One automatic property, called ObjectType, and two formula properties, called LouverWidthSchedule and LouverHeightSchedule, have been added to the DoorStyles Property Set Definition. ObjectType is an automatic property that reports, oddly enough, the object type. This is used by the formula properties to determine if the object to which they are attached [through the object’s style], is an AEC Polygon. If so, the formula property returns a RESULT of "" [an empty string]. Otherwise, the formula property passes through the value of LouverWidthUnformatted or LouverHeightUnformatted. A Property Data Format is applied to the formula property, so that the imperial formatting is applied if the value is a real number. The Door Schedule Room Based Schedule Table Style was then edited, deleting the old louver width and height columns and replacing them with the formula properties.
DoorStyles Properties, Including LouverHeightSchedule Formula
Door Schedule Room Based Column Defintions [Left Side]
As noted above, all of the text-type manual properties in the Property Set Definitions attached to the placeholder AEC Polygon object were set to "", including those in the style-based DoorStyle Property Set. The results can be seen in the following two images, the first from the "bidding" drawing and the second from the "construction" drawing.
Bidding Version of the Door Schedule
Construction Version of the Door Schedule, After Door is Deleted
I chose not to change the names of the modified Property Set Definitions in my sample file, so that I would not need to change the tags. I would recommend renaming them if you choose to implement a schedule placeholder system based on that outlined here – and modifying your tags to suit – to avoid having any problems with existing files that have the old Property Set Definition in it, or with remembering that you customized these files when migrating to the next release of Autodesk Architectural Desktop.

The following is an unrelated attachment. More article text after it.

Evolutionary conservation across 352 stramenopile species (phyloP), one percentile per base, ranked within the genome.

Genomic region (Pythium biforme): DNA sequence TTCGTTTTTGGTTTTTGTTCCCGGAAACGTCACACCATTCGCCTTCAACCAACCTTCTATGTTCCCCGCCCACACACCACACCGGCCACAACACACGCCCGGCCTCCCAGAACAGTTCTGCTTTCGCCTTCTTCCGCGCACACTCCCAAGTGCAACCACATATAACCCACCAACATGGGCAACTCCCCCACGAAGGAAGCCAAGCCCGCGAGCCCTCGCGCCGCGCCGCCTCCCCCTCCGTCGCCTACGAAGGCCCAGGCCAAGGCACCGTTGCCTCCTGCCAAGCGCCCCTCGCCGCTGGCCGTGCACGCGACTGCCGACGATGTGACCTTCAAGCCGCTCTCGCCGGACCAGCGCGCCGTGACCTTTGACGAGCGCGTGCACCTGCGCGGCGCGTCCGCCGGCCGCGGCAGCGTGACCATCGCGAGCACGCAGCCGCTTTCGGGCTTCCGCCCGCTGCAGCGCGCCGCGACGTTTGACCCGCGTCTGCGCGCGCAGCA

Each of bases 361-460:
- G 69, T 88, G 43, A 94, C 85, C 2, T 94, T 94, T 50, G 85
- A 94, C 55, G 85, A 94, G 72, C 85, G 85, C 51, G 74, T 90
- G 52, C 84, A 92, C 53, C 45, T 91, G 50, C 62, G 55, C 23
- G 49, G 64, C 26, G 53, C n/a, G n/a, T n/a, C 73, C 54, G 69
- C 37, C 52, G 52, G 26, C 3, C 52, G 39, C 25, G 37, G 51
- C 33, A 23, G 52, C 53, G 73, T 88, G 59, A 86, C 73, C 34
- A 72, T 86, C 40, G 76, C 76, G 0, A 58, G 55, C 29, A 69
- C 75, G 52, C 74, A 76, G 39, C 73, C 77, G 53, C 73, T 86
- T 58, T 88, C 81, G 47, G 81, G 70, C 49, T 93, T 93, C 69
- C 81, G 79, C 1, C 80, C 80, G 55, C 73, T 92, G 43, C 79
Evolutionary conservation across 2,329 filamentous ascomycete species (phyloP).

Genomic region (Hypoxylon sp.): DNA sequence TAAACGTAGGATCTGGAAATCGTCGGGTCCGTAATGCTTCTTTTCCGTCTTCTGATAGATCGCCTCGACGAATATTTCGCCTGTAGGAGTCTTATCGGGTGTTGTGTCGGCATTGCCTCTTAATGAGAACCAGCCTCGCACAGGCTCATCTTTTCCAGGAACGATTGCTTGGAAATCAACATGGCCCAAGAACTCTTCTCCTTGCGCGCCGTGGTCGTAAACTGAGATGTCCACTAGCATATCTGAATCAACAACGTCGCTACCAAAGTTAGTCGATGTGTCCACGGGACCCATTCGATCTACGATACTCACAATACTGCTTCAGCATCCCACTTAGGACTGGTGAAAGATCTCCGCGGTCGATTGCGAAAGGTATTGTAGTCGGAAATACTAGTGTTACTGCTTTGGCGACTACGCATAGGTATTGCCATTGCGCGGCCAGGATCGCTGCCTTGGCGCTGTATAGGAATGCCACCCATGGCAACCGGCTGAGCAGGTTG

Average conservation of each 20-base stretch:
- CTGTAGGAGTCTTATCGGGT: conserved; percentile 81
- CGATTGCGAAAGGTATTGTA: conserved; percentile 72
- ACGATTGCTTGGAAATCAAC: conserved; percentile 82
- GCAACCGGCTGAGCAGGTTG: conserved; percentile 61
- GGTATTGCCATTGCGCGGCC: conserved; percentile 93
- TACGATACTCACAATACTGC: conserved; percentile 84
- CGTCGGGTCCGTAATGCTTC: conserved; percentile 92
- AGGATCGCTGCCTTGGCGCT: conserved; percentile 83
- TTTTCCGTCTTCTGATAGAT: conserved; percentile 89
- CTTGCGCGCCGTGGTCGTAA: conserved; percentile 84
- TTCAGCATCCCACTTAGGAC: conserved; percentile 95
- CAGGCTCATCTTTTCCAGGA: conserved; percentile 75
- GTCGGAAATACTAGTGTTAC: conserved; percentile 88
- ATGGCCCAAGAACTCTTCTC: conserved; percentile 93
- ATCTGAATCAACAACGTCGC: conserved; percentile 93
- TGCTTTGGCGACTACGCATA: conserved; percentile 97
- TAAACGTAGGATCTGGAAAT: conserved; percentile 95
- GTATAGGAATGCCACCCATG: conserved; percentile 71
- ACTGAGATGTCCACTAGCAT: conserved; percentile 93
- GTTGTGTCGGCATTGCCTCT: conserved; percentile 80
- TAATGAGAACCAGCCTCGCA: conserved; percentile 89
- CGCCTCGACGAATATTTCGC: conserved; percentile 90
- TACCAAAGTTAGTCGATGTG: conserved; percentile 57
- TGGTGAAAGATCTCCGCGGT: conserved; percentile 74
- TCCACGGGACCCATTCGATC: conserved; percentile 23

One final note – I did change the RoomNumber property to use the non-project based Number property for the room number, as the sample files were not done as part of a project. I also modified the out-of-the-box NumberProjectBased property, renaming it NumberRoomBased and changing the formula to "[RoomNumber]" & "[NumberSuffix]" as described in this blog article, although this would not be strictly necessary if you keep the hidden RoomNumber and NumberSuffix columns in the schedule and sort the schedule on those columns, as the out-of-the-box schedule does.
I am a Door & Hardware Distributor estimator. I created a program in Microsoft Access that counts all off the items in a door schedule . . . instantly, if it is provided in an Excel format, which I can import into my program. I would like to discuss some things with you about changes that I believe will be taking place in our industry . . .that I am trying very hard to help usher in now.
You may e-mail me at firstname.lastname@example.org or call me at 937-259-0225 (Dayton, Ohio)
I look forward to hearing from you.